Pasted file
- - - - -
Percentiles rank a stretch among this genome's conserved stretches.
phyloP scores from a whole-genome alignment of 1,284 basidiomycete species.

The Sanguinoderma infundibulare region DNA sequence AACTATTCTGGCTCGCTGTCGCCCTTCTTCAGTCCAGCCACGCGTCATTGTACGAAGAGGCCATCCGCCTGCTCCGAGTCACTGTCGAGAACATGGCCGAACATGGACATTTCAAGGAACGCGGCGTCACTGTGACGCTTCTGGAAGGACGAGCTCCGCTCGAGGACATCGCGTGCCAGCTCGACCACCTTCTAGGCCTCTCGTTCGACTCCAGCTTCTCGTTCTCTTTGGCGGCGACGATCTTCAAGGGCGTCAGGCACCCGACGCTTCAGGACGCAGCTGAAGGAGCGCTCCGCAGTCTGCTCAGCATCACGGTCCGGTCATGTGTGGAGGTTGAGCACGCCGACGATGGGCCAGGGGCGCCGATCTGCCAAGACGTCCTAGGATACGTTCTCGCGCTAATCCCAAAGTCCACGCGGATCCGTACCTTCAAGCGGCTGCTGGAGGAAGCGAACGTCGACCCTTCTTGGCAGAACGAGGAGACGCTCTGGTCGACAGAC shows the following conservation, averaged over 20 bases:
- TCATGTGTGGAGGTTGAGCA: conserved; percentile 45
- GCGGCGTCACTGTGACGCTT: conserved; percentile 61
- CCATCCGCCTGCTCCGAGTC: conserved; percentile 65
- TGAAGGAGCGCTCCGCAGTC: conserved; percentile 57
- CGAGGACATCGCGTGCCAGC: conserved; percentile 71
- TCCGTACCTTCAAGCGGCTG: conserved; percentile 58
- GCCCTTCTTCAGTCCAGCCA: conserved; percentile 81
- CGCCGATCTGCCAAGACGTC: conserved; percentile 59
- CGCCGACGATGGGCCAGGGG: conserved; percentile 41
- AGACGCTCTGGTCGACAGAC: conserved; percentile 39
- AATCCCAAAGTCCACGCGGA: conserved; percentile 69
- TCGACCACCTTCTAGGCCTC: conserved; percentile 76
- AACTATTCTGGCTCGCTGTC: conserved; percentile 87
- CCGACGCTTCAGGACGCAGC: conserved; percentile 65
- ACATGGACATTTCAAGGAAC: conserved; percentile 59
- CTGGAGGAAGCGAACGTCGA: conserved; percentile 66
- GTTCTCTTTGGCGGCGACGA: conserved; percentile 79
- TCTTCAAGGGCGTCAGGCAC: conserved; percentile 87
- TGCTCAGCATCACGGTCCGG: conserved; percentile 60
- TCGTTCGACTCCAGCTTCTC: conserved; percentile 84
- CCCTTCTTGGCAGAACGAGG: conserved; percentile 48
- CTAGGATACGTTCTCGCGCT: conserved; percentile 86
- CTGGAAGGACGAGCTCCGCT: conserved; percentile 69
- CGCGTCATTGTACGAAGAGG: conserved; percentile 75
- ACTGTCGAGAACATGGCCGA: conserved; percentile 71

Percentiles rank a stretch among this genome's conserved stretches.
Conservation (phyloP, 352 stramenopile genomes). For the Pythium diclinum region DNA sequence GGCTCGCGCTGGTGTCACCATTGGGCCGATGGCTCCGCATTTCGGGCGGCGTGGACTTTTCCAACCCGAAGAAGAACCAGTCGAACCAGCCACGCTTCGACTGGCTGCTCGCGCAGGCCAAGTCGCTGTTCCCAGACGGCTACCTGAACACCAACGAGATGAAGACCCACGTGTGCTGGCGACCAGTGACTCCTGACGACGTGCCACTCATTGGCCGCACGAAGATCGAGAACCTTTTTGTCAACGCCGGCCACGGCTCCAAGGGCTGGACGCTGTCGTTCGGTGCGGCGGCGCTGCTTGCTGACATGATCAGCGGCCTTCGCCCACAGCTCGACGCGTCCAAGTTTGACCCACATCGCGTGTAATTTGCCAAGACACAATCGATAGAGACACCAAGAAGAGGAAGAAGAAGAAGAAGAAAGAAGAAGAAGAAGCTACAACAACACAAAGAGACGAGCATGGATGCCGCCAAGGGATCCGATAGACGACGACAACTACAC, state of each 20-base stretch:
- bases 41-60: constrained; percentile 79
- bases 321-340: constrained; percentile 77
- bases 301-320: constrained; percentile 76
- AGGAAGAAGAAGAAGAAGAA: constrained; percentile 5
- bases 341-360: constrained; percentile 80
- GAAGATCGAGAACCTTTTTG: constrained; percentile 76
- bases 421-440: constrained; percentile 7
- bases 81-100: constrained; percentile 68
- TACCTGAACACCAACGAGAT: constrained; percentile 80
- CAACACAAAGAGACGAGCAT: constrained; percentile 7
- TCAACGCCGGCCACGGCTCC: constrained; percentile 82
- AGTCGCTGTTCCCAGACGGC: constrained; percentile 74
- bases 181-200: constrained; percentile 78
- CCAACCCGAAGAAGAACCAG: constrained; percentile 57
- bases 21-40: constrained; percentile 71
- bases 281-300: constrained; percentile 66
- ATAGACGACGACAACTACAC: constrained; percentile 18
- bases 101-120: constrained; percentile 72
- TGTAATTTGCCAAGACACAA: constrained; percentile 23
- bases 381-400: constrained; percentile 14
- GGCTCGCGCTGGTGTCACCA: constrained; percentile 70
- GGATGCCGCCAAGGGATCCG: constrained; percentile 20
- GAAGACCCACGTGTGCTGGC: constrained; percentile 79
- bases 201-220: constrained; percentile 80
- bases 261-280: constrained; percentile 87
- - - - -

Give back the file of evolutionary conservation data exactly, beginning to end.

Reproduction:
Percentiles rank a stretch among this genome's conserved stretches.
phyloP scores from a whole-genome alignment of 1,284 basidiomycete species.

The Sanguinoderma infundibulare region DNA sequence AACTATTCTGGCTCGCTGTCGCCCTTCTTCAGTCCAGCCACGCGTCATTGTACGAAGAGGCCATCCGCCTGCTCCGAGTCACTGTCGAGAACATGGCCGAACATGGACATTTCAAGGAACGCGGCGTCACTGTGACGCTTCTGGAAGGACGAGCTCCGCTCGAGGACATCGCGTGCCAGCTCGACCACCTTCTAGGCCTCTCGTTCGACTCCAGCTTCTCGTTCTCTTTGGCGGCGACGATCTTCAAGGGCGTCAGGCACCCGACGCTTCAGGACGCAGCTGAAGGAGCGCTCCGCAGTCTGCTCAGCATCACGGTCCGGTCATGTGTGGAGGTTGAGCACGCCGACGATGGGCCAGGGGCGCCGATCTGCCAAGACGTCCTAGGATACGTTCTCGCGCTAATCCCAAAGTCCACGCGGATCCGTACCTTCAAGCGGCTGCTGGAGGAAGCGAACGTCGACCCTTCTTGGCAGAACGAGGAGACGCTCTGGTCGACAGAC shows the following conservation, averaged over 20 bases:
- TCATGTGTGGAGGTTGAGCA: conserved; percentile 45
- GCGGCGTCACTGTGACGCTT: conserved; percentile 61
- CCATCCGCCTGCTCCGAGTC: conserved; percentile 65
- TGAAGGAGCGCTCCGCAGTC: conserved; percentile 57
- CGAGGACATCGCGTGCCAGC: conserved; percentile 71
- TCCGTACCTTCAAGCGGCTG: conserved; percentile 58
- GCCCTTCTTCAGTCCAGCCA: conserved; percentile 81
- CGCCGATCTGCCAAGACGTC: conserved; percentile 59
- CGCCGACGATGGGCCAGGGG: conserved; percentile 41
- AGACGCTCTGGTCGACAGAC: conserved; percentile 39
- AATCCCAAAGTCCACGCGGA: conserved; percentile 69
- TCGACCACCTTCTAGGCCTC: conserved; percentile 76
- AACTATTCTGGCTCGCTGTC: conserved; percentile 87
- CCGACGCTTCAGGACGCAGC: conserved; percentile 65
- ACATGGACATTTCAAGGAAC: conserved; percentile 59
- CTGGAGGAAGCGAACGTCGA: conserved; percentile 66
- GTTCTCTTTGGCGGCGACGA: conserved; percentile 79
- TCTTCAAGGGCGTCAGGCAC: conserved; percentile 87
- TGCTCAGCATCACGGTCCGG: conserved; percentile 60
- TCGTTCGACTCCAGCTTCTC: conserved; percentile 84
- CCCTTCTTGGCAGAACGAGG: conserved; percentile 48
- CTAGGATACGTTCTCGCGCT: conserved; percentile 86
- CTGGAAGGACGAGCTCCGCT: conserved; percentile 69
- CGCGTCATTGTACGAAGAGG: conserved; percentile 75
- ACTGTCGAGAACATGGCCGA: conserved; percentile 71

Percentiles rank a stretch among this genome's conserved stretches.
Conservation (phyloP, 352 stramenopile genomes). For the Pythium diclinum region DNA sequence GGCTCGCGCTGGTGTCACCATTGGGCCGATGGCTCCGCATTTCGGGCGGCGTGGACTTTTCCAACCCGAAGAAGAACCAGTCGAACCAGCCACGCTTCGACTGGCTGCTCGCGCAGGCCAAGTCGCTGTTCCCAGACGGCTACCTGAACACCAACGAGATGAAGACCCACGTGTGCTGGCGACCAGTGACTCCTGACGACGTGCCACTCATTGGCCGCACGAAGATCGAGAACCTTTTTGTCAACGCCGGCCACGGCTCCAAGGGCTGGACGCTGTCGTTCGGTGCGGCGGCGCTGCTTGCTGACATGATCAGCGGCCTTCGCCCACAGCTCGACGCGTCCAAGTTTGACCCACATCGCGTGTAATTTGCCAAGACACAATCGATAGAGACACCAAGAAGAGGAAGAAGAAGAAGAAGAAAGAAGAAGAAGAAGCTACAACAACACAAAGAGACGAGCATGGATGCCGCCAAGGGATCCGATAGACGACGACAACTACAC, state of each 20-base stretch:
- bases 41-60: constrained; percentile 79
- bases 321-340: constrained; percentile 77
- bases 301-320: constrained; percentile 76
- AGGAAGAAGAAGAAGAAGAA: constrained; percentile 5
- bases 341-360: constrained; percentile 80
- GAAGATCGAGAACCTTTTTG: constrained; percentile 76
- bases 421-440: constrained; percentile 7
- bases 81-100: constrained; percentile 68
- TACCTGAACACCAACGAGAT: constrained; percentile 80
- CAACACAAAGAGACGAGCAT: constrained; percentile 7
- TCAACGCCGGCCACGGCTCC: constrained; percentile 82
- AGTCGCTGTTCCCAGACGGC: constrained; percentile 74
- bases 181-200: constrained; percentile 78
- CCAACCCGAAGAAGAACCAG: constrained; percentile 57
- bases 21-40: constrained; percentile 71
- bases 281-300: constrained; percentile 66
- ATAGACGACGACAACTACAC: constrained; percentile 18
- bases 101-120: constrained; percentile 72
- TGTAATTTGCCAAGACACAA: constrained; percentile 23
- bases 381-400: constrained; percentile 14
- GGCTCGCGCTGGTGTCACCA: constrained; percentile 70
- GGATGCCGCCAAGGGATCCG: constrained; percentile 20
- GAAGACCCACGTGTGCTGGC: constrained; percentile 79
- bases 201-220: constrained; percentile 80
- bases 261-280: constrained; percentile 87